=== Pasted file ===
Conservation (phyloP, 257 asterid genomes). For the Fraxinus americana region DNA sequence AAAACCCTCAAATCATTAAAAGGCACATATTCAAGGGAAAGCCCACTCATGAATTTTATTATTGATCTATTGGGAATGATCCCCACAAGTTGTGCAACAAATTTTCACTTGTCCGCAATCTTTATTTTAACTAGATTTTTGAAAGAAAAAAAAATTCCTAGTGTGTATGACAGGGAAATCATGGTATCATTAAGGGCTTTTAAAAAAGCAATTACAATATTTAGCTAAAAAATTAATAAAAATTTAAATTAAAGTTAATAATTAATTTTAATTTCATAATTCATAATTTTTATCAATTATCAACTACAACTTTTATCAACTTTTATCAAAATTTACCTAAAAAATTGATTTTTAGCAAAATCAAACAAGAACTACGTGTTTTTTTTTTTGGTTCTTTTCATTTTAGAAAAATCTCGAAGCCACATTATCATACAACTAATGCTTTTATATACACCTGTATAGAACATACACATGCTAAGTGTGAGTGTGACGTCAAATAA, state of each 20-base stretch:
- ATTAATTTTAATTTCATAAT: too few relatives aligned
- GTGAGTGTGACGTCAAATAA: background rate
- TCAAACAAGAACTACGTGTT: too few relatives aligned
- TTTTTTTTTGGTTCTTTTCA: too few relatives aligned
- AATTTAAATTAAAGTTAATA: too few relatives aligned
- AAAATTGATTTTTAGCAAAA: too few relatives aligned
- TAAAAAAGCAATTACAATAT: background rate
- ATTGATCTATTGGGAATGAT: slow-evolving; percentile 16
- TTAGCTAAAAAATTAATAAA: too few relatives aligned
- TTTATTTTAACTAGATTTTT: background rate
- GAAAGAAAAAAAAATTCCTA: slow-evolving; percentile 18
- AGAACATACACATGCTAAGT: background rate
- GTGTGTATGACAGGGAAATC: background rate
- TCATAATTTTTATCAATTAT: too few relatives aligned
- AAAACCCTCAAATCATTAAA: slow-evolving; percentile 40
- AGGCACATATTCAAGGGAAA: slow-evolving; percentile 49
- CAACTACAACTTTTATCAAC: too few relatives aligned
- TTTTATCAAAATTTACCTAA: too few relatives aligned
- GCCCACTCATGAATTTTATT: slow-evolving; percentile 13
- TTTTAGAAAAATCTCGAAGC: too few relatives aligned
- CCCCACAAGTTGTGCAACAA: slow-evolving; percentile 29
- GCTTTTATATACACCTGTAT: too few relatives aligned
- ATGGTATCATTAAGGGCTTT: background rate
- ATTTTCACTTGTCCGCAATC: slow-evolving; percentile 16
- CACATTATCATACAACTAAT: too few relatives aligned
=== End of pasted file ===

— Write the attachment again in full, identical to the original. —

Conservation (phyloP, 257 asterid genomes). For the Fraxinus americana region DNA sequence AAAACCCTCAAATCATTAAAAGGCACATATTCAAGGGAAAGCCCACTCATGAATTTTATTATTGATCTATTGGGAATGATCCCCACAAGTTGTGCAACAAATTTTCACTTGTCCGCAATCTTTATTTTAACTAGATTTTTGAAAGAAAAAAAAATTCCTAGTGTGTATGACAGGGAAATCATGGTATCATTAAGGGCTTTTAAAAAAGCAATTACAATATTTAGCTAAAAAATTAATAAAAATTTAAATTAAAGTTAATAATTAATTTTAATTTCATAATTCATAATTTTTATCAATTATCAACTACAACTTTTATCAACTTTTATCAAAATTTACCTAAAAAATTGATTTTTAGCAAAATCAAACAAGAACTACGTGTTTTTTTTTTTGGTTCTTTTCATTTTAGAAAAATCTCGAAGCCACATTATCATACAACTAATGCTTTTATATACACCTGTATAGAACATACACATGCTAAGTGTGAGTGTGACGTCAAATAA, state of each 20-base stretch:
- ATTAATTTTAATTTCATAAT: too few relatives aligned
- GTGAGTGTGACGTCAAATAA: background rate
- TCAAACAAGAACTACGTGTT: too few relatives aligned
- TTTTTTTTTGGTTCTTTTCA: too few relatives aligned
- AATTTAAATTAAAGTTAATA: too few relatives aligned
- AAAATTGATTTTTAGCAAAA: too few relatives aligned
- TAAAAAAGCAATTACAATAT: background rate
- ATTGATCTATTGGGAATGAT: slow-evolving; percentile 16
- TTAGCTAAAAAATTAATAAA: too few relatives aligned
- TTTATTTTAACTAGATTTTT: background rate
- GAAAGAAAAAAAAATTCCTA: slow-evolving; percentile 18
- AGAACATACACATGCTAAGT: background rate
- GTGTGTATGACAGGGAAATC: background rate
- TCATAATTTTTATCAATTAT: too few relatives aligned
- AAAACCCTCAAATCATTAAA: slow-evolving; percentile 40
- AGGCACATATTCAAGGGAAA: slow-evolving; percentile 49
- CAACTACAACTTTTATCAAC: too few relatives aligned
- TTTTATCAAAATTTACCTAA: too few relatives aligned
- GCCCACTCATGAATTTTATT: slow-evolving; percentile 13
- TTTTAGAAAAATCTCGAAGC: too few relatives aligned
- CCCCACAAGTTGTGCAACAA: slow-evolving; percentile 29
- GCTTTTATATACACCTGTAT: too few relatives aligned
- ATGGTATCATTAAGGGCTTT: background rate
- ATTTTCACTTGTCCGCAATC: slow-evolving; percentile 16
- CACATTATCATACAACTAAT: too few relatives aligned